The freedom the Canadian church enjoyed was in fact highly relative. Despite certain compromises London had not given up the exercise of its right to keep a vigilant eye on the church, indeed to keep it under its thumb. This limitation was not unknown to Hubert, who later, when writing to the prefect of the Sacred Congregation of Propaganda to suggest that the diocese of Quebec be split, remarked that “on this subject, as on many others, we in Canada are forced to innumerable precautions.” He envied the bishop of Baltimore, John Carroll, his liberty of action, since it was entirely within Carroll’s discretion in 1791 to entrust the administration of his seminary to Sulpicians who had come from France. “In the United States of America, there is a church that is becoming established with brilliant success. The Congress is protecting it. Is this for [any] motive except those of politics? Not so, but by the consent of Providence who employs all things to accomplish His eternal purposes.” The bishop had nevertheless adapted himself to this not too uneasy situation, to the point that in November 1792 he wished the superior of the Missions Étrangères in Paris “as happy a lot as ours in this country, where we enjoy, at least on the government’s part, liberty for our holy religion, without worry and without dissension.” However, his fears of witnessing both the subjugation of the Canadian church and the Protestantizing of the Canadians by London would be aroused again with the arrival in Quebec of the Anglican bishop, Jacob Mountain*, in 1793.
One of the new bishop’s first tasks had been to fill the office of coadjutor. Just as he had designated d’Esgly in 1770, so Dorchester now imposed Charles-François Bailly de Messein, the parish priest of Saint-François-de-Sales at Pointe-aux-Trembles (Neuville), who was nicknamed “the parish priest of the English.” Known for his pro-British sentiments and held in esteem by the governor – he had been tutor to his three children at Quebec and then in England – “the Château’s bishop,” as Bailly was called, was consecrated on 12 July 1789. Hubert, who was well acquainted with the sensibilities and “the extreme touchiness of the British government,” had thought it wise not to object. He had, however, taken care to warn Bailly that he did not intend to entrust him with any specific task or “to lay down in any way the burden that Providence alone” had laid upon him. Bailly did not take kindly to the rather unobtrusive role to which Hubert had condemned him. He publicly opposed his bishop in the Quebec Gazette on 29 April 1790: he complained in the name of the clergy about a pastoral letter of 10 Dec. 1788 that restricted the jurisdiction of the priests of the diocese and he blamed his bishop in the name of the citizenry for maintaining too many public holidays, to the detriment of the rural Canadian populace. The split between the bishop and his coadjutor was public, “something that had never been seen in the church of Canada,” wrote Hubert to Cardinal Antonèlli. The Montreal Gazette supported Bailly on this occasion, but Briand and the Canadian clergy publicly disavowed the coadjutor bishop.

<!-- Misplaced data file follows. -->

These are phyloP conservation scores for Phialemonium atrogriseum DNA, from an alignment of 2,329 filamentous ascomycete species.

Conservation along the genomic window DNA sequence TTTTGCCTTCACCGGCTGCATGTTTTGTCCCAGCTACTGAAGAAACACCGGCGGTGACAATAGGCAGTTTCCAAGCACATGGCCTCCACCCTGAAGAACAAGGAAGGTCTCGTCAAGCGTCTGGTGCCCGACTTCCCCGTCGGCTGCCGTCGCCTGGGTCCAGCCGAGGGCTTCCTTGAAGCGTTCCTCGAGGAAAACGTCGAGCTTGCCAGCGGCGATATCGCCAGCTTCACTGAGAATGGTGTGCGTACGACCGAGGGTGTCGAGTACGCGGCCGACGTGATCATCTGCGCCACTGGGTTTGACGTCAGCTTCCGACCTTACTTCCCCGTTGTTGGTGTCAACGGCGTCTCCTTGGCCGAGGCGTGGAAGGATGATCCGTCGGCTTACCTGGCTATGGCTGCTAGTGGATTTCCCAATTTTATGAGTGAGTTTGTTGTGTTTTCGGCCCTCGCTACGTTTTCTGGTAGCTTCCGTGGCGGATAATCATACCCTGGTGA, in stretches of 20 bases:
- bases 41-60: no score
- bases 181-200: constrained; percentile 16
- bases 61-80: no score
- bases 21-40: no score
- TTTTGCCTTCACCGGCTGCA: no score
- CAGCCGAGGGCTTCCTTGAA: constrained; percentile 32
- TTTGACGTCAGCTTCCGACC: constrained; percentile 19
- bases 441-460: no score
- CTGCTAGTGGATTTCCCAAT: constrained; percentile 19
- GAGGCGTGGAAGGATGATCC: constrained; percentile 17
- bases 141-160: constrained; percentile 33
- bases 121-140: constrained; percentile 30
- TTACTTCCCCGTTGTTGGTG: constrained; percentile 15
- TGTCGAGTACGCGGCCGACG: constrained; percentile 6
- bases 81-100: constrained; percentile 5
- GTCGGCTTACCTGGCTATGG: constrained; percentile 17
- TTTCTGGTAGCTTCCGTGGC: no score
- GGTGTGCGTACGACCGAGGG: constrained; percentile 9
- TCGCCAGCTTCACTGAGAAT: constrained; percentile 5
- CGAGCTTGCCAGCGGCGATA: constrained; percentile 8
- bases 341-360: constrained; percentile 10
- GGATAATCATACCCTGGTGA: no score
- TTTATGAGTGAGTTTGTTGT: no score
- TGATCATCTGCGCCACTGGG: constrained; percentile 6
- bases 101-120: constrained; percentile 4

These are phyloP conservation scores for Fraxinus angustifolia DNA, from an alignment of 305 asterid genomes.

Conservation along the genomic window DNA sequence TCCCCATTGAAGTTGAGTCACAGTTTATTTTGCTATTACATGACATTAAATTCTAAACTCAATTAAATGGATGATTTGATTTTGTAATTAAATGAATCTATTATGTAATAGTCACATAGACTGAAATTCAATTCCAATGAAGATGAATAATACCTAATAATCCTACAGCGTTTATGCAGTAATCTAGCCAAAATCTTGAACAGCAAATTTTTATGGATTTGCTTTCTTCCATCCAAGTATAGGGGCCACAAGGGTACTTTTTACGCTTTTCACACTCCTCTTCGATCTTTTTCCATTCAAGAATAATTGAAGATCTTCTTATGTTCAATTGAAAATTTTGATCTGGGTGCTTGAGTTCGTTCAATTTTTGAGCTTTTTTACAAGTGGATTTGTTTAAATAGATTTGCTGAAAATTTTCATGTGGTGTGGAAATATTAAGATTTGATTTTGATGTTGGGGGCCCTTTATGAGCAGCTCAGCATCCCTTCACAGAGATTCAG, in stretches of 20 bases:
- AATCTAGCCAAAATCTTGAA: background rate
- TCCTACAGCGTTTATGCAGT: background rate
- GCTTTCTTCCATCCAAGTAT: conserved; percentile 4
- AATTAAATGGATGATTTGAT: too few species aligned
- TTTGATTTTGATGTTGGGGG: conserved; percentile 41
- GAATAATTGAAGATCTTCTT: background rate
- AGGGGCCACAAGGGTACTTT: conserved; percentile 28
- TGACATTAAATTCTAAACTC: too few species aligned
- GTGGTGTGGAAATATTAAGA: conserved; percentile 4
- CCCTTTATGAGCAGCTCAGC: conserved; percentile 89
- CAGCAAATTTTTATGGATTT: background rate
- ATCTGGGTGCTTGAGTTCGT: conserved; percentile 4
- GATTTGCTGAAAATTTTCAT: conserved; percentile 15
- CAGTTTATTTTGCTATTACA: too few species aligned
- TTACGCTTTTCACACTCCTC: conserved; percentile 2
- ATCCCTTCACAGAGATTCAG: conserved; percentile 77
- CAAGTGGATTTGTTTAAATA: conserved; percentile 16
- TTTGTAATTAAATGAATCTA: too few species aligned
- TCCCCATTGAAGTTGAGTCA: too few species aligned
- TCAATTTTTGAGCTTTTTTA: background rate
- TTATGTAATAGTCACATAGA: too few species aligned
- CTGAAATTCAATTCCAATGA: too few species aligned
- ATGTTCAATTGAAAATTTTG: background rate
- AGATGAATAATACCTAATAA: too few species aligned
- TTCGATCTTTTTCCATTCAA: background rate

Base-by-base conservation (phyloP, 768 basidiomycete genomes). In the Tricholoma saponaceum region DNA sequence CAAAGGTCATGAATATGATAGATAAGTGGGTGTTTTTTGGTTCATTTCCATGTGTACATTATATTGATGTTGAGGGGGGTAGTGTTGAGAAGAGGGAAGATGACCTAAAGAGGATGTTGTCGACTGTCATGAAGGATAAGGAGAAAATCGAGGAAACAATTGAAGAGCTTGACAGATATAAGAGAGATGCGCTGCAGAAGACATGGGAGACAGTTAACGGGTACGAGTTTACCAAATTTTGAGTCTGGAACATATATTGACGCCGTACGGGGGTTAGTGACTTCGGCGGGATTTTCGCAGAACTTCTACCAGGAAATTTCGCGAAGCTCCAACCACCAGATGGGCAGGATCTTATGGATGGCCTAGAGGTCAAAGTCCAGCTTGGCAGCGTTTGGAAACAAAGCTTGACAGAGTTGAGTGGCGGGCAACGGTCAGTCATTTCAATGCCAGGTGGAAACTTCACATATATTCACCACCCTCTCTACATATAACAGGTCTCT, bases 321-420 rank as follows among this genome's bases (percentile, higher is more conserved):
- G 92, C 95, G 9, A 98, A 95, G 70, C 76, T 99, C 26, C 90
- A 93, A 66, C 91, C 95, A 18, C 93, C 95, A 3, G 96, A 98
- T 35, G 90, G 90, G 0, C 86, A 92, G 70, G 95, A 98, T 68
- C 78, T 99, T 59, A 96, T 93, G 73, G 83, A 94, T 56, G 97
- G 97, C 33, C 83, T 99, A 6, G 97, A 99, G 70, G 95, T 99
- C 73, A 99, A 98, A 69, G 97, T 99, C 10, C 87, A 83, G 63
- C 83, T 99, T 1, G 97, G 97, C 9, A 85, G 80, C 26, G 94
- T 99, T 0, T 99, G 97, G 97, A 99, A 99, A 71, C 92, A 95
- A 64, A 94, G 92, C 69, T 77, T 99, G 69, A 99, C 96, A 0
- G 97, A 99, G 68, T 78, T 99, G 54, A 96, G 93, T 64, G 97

Believing in a church free from political pressure, Hubert always endeavoured to strengthen the Canadian church and to establish relations of friendship and absolute confidence with his clergy and the faithful. At the beginning of his episcopate he wanted to convoke a synod at Quebec but had to abandon the idea because of the governor’s opposition. He also early considered splitting his diocese, which was inordinately large, by creating a bishopric in the District of Montreal. But apart from the possibility of government opposition, the conduct of his coadjutor, who was a likely candidate for this bishopric, postponed the execution of this project. Because of his concern for the religious education of the Canadians, who were being increasingly tainted with “impiety” and “the spirit of independence,” he encouraged several movements, including the Congrégation des Hommes de Notre-Dame de Québec; indeed upon Augustin-Louis de Glapion’s death in 1790 he took charge of that organization. The well-being and material circumstances of the clergy also engaged Hubert’s attention and in 1796 he took an interest in the creation of an ecclesiastical fund to provide for the needs of priests who were “worn out or ill.” Believing in order and efficiency, Hubert asked that his letters be transcribed into a special notebook, contrary to the practice of his predecessors who had merely summarized their most important letters on loose sheets. In so doing he initiated the series of registers of correspondence which has continued until the present.